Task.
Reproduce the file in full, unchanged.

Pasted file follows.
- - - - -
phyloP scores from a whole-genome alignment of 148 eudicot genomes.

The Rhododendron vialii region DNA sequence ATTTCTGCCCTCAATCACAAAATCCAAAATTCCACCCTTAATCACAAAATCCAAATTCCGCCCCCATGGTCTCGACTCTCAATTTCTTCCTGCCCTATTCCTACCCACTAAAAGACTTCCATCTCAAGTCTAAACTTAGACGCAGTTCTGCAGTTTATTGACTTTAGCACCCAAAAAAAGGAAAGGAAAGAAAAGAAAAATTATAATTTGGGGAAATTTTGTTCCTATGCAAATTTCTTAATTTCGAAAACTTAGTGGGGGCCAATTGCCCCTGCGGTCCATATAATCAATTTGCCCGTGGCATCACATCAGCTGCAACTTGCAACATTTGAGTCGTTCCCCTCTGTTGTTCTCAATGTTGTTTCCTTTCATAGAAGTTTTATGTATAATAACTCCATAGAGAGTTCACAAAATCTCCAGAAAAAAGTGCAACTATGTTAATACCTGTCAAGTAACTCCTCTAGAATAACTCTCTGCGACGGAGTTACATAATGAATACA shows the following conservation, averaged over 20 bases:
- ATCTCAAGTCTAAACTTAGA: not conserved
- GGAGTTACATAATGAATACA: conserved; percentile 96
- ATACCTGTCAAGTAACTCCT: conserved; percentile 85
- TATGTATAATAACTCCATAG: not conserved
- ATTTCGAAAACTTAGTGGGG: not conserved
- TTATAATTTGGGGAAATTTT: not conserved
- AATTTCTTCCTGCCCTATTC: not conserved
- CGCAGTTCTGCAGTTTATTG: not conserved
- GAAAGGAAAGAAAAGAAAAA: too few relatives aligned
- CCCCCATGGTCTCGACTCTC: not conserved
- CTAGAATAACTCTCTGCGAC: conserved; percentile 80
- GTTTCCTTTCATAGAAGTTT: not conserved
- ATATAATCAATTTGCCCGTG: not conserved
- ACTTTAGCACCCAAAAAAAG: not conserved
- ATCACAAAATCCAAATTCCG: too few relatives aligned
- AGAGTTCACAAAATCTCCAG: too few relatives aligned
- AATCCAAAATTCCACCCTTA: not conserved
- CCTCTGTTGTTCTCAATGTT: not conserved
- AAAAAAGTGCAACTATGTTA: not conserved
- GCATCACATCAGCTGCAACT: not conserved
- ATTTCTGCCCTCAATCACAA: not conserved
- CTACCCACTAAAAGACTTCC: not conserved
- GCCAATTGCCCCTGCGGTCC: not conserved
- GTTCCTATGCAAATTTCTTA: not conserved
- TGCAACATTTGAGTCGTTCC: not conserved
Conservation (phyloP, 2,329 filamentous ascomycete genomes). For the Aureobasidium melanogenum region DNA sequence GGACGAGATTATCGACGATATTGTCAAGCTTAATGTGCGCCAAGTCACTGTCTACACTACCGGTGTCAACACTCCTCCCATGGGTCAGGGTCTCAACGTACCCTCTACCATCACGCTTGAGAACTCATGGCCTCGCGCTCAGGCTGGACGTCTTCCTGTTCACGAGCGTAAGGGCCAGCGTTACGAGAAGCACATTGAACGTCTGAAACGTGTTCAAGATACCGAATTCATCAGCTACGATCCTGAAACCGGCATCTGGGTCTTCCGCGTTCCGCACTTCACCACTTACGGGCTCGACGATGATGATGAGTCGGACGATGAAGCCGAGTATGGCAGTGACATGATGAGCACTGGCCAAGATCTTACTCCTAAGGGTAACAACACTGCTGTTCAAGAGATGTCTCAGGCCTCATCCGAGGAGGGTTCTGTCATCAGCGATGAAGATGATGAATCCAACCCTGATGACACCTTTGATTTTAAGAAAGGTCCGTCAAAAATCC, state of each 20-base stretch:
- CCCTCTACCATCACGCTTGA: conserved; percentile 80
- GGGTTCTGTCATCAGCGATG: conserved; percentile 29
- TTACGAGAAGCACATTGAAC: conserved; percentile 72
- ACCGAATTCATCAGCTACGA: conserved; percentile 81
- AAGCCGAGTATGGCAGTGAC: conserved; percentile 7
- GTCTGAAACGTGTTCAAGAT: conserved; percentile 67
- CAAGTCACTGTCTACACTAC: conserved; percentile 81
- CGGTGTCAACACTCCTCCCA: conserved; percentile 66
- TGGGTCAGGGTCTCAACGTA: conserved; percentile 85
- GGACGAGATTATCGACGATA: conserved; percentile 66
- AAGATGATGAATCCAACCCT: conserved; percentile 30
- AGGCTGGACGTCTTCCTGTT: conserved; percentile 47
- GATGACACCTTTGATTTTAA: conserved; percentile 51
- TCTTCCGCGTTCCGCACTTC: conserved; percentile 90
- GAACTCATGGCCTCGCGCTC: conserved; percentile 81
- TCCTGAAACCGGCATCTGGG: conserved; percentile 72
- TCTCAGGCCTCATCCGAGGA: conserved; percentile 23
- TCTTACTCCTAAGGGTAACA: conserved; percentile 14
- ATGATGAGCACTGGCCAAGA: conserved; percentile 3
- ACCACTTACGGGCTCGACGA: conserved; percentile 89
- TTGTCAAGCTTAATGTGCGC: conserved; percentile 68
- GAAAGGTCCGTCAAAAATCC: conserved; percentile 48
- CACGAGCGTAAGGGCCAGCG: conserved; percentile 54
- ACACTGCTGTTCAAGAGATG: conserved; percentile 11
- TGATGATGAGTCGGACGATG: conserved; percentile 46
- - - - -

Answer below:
phyloP scores from a whole-genome alignment of 148 eudicot genomes.

The Rhododendron vialii region DNA sequence ATTTCTGCCCTCAATCACAAAATCCAAAATTCCACCCTTAATCACAAAATCCAAATTCCGCCCCCATGGTCTCGACTCTCAATTTCTTCCTGCCCTATTCCTACCCACTAAAAGACTTCCATCTCAAGTCTAAACTTAGACGCAGTTCTGCAGTTTATTGACTTTAGCACCCAAAAAAAGGAAAGGAAAGAAAAGAAAAATTATAATTTGGGGAAATTTTGTTCCTATGCAAATTTCTTAATTTCGAAAACTTAGTGGGGGCCAATTGCCCCTGCGGTCCATATAATCAATTTGCCCGTGGCATCACATCAGCTGCAACTTGCAACATTTGAGTCGTTCCCCTCTGTTGTTCTCAATGTTGTTTCCTTTCATAGAAGTTTTATGTATAATAACTCCATAGAGAGTTCACAAAATCTCCAGAAAAAAGTGCAACTATGTTAATACCTGTCAAGTAACTCCTCTAGAATAACTCTCTGCGACGGAGTTACATAATGAATACA shows the following conservation, averaged over 20 bases:
- ATCTCAAGTCTAAACTTAGA: not conserved
- GGAGTTACATAATGAATACA: conserved; percentile 96
- ATACCTGTCAAGTAACTCCT: conserved; percentile 85
- TATGTATAATAACTCCATAG: not conserved
- ATTTCGAAAACTTAGTGGGG: not conserved
- TTATAATTTGGGGAAATTTT: not conserved
- AATTTCTTCCTGCCCTATTC: not conserved
- CGCAGTTCTGCAGTTTATTG: not conserved
- GAAAGGAAAGAAAAGAAAAA: too few relatives aligned
- CCCCCATGGTCTCGACTCTC: not conserved
- CTAGAATAACTCTCTGCGAC: conserved; percentile 80
- GTTTCCTTTCATAGAAGTTT: not conserved
- ATATAATCAATTTGCCCGTG: not conserved
- ACTTTAGCACCCAAAAAAAG: not conserved
- ATCACAAAATCCAAATTCCG: too few relatives aligned
- AGAGTTCACAAAATCTCCAG: too few relatives aligned
- AATCCAAAATTCCACCCTTA: not conserved
- CCTCTGTTGTTCTCAATGTT: not conserved
- AAAAAAGTGCAACTATGTTA: not conserved
- GCATCACATCAGCTGCAACT: not conserved
- ATTTCTGCCCTCAATCACAA: not conserved
- CTACCCACTAAAAGACTTCC: not conserved
- GCCAATTGCCCCTGCGGTCC: not conserved
- GTTCCTATGCAAATTTCTTA: not conserved
- TGCAACATTTGAGTCGTTCC: not conserved
Conservation (phyloP, 2,329 filamentous ascomycete genomes). For the Aureobasidium melanogenum region DNA sequence GGACGAGATTATCGACGATATTGTCAAGCTTAATGTGCGCCAAGTCACTGTCTACACTACCGGTGTCAACACTCCTCCCATGGGTCAGGGTCTCAACGTACCCTCTACCATCACGCTTGAGAACTCATGGCCTCGCGCTCAGGCTGGACGTCTTCCTGTTCACGAGCGTAAGGGCCAGCGTTACGAGAAGCACATTGAACGTCTGAAACGTGTTCAAGATACCGAATTCATCAGCTACGATCCTGAAACCGGCATCTGGGTCTTCCGCGTTCCGCACTTCACCACTTACGGGCTCGACGATGATGATGAGTCGGACGATGAAGCCGAGTATGGCAGTGACATGATGAGCACTGGCCAAGATCTTACTCCTAAGGGTAACAACACTGCTGTTCAAGAGATGTCTCAGGCCTCATCCGAGGAGGGTTCTGTCATCAGCGATGAAGATGATGAATCCAACCCTGATGACACCTTTGATTTTAAGAAAGGTCCGTCAAAAATCC, state of each 20-base stretch:
- CCCTCTACCATCACGCTTGA: conserved; percentile 80
- GGGTTCTGTCATCAGCGATG: conserved; percentile 29
- TTACGAGAAGCACATTGAAC: conserved; percentile 72
- ACCGAATTCATCAGCTACGA: conserved; percentile 81
- AAGCCGAGTATGGCAGTGAC: conserved; percentile 7
- GTCTGAAACGTGTTCAAGAT: conserved; percentile 67
- CAAGTCACTGTCTACACTAC: conserved; percentile 81
- CGGTGTCAACACTCCTCCCA: conserved; percentile 66
- TGGGTCAGGGTCTCAACGTA: conserved; percentile 85
- GGACGAGATTATCGACGATA: conserved; percentile 66
- AAGATGATGAATCCAACCCT: conserved; percentile 30
- AGGCTGGACGTCTTCCTGTT: conserved; percentile 47
- GATGACACCTTTGATTTTAA: conserved; percentile 51
- TCTTCCGCGTTCCGCACTTC: conserved; percentile 90
- GAACTCATGGCCTCGCGCTC: conserved; percentile 81
- TCCTGAAACCGGCATCTGGG: conserved; percentile 72
- TCTCAGGCCTCATCCGAGGA: conserved; percentile 23
- TCTTACTCCTAAGGGTAACA: conserved; percentile 14
- ATGATGAGCACTGGCCAAGA: conserved; percentile 3
- ACCACTTACGGGCTCGACGA: conserved; percentile 89
- TTGTCAAGCTTAATGTGCGC: conserved; percentile 68
- GAAAGGTCCGTCAAAAATCC: conserved; percentile 48
- CACGAGCGTAAGGGCCAGCG: conserved; percentile 54
- ACACTGCTGTTCAAGAGATG: conserved; percentile 11
- TGATGATGAGTCGGACGATG: conserved; percentile 46